One of the biggest advantages of forming an LLC as a business entity aside from limited liability is that depending on the choice of its members, the earnings from an LLC can pass through to one or several of its members/partners. This help in avoiding being taxed as a separate entity from its owner and avoiding corporate tax rates.
Unlike the case when you form a corporation, an LLC is not a separate entity from its owners or members. Therefore, the IRS would not tax the LLC itself. Instead, the members of the LLC can determine how they want to be taxed. Here are some of the options available:
- Single Member:This is structured very much like a sole proprietorship where the single member LLC is not taxed rather the single member owner is taxed via his personal tax return. Whatever profit or loss the LLC has made flow directly into the owner’s/member’s income and taxed as such.
- Partners/Members in an LLC: The partners or the members of an LLC have the flexibility to be taxed just like a traditional partnership where the taxable income is the declared share of the income of the LLC.
- LLC taxed as a corporation:The best part of having an LLC is the ability for the LLC members to declare and have the LLC be treated as a corporation and be taxed as a separate entity from the members.
Less paperwork than an S-corp or C-corp:
It is the flexibility of a business entity on a state level that makes an LLC so attractive for various investors. Unlike corporations, which require bylaws, minutes, and shareholder meetings, LLCs just require one filing with the state and an annual filing typically referred to as a statement of information. It is important however to draw up an LLC Operating Agreement to define the basic rules that govern your business. In absence of such a document, your LLC entity will be subject to onerous default rules that are established in the state where the LLC is registered.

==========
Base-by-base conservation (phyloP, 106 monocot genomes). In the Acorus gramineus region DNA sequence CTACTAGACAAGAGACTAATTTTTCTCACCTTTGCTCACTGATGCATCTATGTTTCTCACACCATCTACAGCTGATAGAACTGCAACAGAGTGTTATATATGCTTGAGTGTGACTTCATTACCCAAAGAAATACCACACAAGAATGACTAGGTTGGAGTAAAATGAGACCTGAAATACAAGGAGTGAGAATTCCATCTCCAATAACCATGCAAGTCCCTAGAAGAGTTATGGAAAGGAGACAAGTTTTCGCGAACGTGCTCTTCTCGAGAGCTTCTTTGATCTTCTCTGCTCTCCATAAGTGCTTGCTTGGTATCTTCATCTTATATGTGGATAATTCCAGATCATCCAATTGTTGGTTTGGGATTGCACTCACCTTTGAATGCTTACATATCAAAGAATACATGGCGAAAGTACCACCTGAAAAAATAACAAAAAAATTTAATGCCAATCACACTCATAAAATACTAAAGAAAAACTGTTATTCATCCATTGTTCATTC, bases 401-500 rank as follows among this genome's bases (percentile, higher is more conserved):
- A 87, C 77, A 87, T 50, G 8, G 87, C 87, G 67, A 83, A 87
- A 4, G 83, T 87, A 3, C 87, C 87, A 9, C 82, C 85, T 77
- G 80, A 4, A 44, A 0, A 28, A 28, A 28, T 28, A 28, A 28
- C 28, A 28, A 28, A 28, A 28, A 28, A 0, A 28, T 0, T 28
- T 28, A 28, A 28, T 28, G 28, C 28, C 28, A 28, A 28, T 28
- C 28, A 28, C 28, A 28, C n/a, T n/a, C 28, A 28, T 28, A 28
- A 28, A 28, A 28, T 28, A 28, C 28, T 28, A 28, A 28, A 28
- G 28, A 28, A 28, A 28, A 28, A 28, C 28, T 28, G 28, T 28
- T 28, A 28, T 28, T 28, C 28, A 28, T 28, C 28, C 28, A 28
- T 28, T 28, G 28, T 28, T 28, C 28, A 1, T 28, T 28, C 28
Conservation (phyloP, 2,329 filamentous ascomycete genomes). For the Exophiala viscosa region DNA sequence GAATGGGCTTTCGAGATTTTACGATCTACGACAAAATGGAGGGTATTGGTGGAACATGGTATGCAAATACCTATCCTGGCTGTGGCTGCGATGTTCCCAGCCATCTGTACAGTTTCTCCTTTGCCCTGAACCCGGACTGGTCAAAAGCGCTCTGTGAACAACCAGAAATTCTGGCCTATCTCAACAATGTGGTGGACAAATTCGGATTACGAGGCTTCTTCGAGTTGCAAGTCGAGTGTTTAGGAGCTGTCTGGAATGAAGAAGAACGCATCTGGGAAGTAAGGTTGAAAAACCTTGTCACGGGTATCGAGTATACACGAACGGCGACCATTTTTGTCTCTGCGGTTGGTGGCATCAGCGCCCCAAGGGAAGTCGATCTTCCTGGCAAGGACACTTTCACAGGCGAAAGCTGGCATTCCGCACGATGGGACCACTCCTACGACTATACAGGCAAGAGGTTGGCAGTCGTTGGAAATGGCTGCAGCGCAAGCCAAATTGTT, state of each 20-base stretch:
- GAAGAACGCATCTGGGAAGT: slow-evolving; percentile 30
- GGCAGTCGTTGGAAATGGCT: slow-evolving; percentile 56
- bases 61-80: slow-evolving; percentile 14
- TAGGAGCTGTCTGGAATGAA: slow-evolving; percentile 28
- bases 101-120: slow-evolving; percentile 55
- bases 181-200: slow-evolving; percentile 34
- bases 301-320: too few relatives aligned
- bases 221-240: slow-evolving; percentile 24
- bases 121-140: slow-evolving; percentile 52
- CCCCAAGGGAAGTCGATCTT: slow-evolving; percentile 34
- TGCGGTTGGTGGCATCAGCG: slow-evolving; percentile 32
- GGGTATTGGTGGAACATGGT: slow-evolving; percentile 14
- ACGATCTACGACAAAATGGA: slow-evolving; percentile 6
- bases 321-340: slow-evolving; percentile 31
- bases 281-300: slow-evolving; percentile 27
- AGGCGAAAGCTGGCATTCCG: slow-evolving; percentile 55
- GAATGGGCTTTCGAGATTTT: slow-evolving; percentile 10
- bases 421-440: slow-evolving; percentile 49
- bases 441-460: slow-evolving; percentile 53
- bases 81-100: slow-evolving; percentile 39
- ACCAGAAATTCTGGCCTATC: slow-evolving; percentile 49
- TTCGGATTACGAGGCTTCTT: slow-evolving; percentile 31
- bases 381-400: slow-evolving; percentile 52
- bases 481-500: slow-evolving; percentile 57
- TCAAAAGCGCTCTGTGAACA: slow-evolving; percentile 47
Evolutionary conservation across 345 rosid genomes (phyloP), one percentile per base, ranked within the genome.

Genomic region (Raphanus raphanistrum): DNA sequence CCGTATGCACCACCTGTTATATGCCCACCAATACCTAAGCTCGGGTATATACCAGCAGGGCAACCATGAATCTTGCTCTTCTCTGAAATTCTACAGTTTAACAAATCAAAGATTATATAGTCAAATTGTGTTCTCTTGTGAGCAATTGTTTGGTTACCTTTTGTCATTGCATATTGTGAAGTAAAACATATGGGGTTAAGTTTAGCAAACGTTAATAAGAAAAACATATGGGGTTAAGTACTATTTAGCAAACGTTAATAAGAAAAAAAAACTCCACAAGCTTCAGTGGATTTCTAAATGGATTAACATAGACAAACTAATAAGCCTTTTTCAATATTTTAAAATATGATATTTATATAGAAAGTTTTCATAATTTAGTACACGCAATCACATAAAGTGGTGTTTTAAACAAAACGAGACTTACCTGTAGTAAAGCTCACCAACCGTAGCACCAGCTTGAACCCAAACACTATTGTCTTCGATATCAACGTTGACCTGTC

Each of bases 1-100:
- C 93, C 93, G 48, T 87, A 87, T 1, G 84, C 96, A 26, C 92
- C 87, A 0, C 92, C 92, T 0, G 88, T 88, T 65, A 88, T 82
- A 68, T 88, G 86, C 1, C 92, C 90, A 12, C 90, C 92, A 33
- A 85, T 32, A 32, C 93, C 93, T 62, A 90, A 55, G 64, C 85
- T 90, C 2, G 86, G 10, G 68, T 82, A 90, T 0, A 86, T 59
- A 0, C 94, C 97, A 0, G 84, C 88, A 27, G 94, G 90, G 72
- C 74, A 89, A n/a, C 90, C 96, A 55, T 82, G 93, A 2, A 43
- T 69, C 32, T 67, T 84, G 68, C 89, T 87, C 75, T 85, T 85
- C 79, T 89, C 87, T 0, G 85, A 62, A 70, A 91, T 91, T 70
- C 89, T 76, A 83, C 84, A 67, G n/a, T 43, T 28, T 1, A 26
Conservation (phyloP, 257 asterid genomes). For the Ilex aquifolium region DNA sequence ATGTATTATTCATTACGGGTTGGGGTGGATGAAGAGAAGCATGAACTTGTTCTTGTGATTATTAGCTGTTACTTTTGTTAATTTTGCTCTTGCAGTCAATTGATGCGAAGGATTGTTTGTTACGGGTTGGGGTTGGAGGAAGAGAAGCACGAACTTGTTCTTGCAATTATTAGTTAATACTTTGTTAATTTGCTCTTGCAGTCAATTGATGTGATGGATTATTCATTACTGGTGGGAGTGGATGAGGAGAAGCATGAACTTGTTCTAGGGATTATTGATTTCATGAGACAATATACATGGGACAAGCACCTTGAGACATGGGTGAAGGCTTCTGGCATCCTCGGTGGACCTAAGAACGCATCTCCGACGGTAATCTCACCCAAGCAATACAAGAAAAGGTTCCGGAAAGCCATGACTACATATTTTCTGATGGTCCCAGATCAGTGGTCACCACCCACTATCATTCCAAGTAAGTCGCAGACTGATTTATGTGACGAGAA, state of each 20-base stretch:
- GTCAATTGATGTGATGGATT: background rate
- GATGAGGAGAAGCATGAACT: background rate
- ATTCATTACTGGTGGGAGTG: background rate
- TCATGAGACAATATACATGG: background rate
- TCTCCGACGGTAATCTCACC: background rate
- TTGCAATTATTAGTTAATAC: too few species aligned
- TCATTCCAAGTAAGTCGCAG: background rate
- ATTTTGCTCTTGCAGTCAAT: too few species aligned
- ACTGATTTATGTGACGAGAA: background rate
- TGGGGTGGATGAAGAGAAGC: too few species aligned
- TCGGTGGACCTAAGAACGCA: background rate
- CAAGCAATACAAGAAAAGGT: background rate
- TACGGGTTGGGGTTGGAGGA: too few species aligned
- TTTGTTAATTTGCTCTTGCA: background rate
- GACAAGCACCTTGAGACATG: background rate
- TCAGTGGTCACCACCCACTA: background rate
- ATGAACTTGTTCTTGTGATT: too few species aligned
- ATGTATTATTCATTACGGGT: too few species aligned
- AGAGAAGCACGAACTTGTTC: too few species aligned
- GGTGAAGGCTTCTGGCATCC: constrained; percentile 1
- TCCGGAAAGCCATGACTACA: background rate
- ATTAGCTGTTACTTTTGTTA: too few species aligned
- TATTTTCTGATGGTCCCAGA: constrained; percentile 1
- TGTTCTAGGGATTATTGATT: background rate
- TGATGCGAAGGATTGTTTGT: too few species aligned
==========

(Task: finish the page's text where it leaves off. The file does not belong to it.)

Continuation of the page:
Protection for Investors:
Along with the members outside investors or quiet partners are also benefited due to limited liability and the investors themselves not getting on the hook due to litigation against the LLC.
Disadvantages of Forming an LLC:
While there are several advantages of forming an LLC, there are also some flaws that make it unsuitable for adoption for certain kinds of businesses. These disadvantages are listed as follows:
Lack of Ample Governance:
Being a recently formed legal business entity and a very favorable and flexible treatment of States in terms of minimal legal impediments about how an LLC should operate is a good thing. But, this puts the onus on the parties operating an LLC to stipulate all the elements of how it is supposed to operate and deal with all situations that can occur in a business. In the event that no stipulations are made in the LLC Operating Agreement about a specific scenario, it is left to the state rules that act as a default governing principle. This can be very unattractive for business partners such as vendors and customers who are unwilling to take a risk on a business with no enforceable state authority.
If an LLC decides to be a global business, an American LLC is recognized as a corporation in most global markets taking away the flexibility and the tax advantage that the LLCs offer.
In conclusion, LLCs are a very beneficial and flexible business entity where it comes to operating at an intra-state level, but one should be mindful of the consequences of case law and treatment of LLCs on a federal and global level.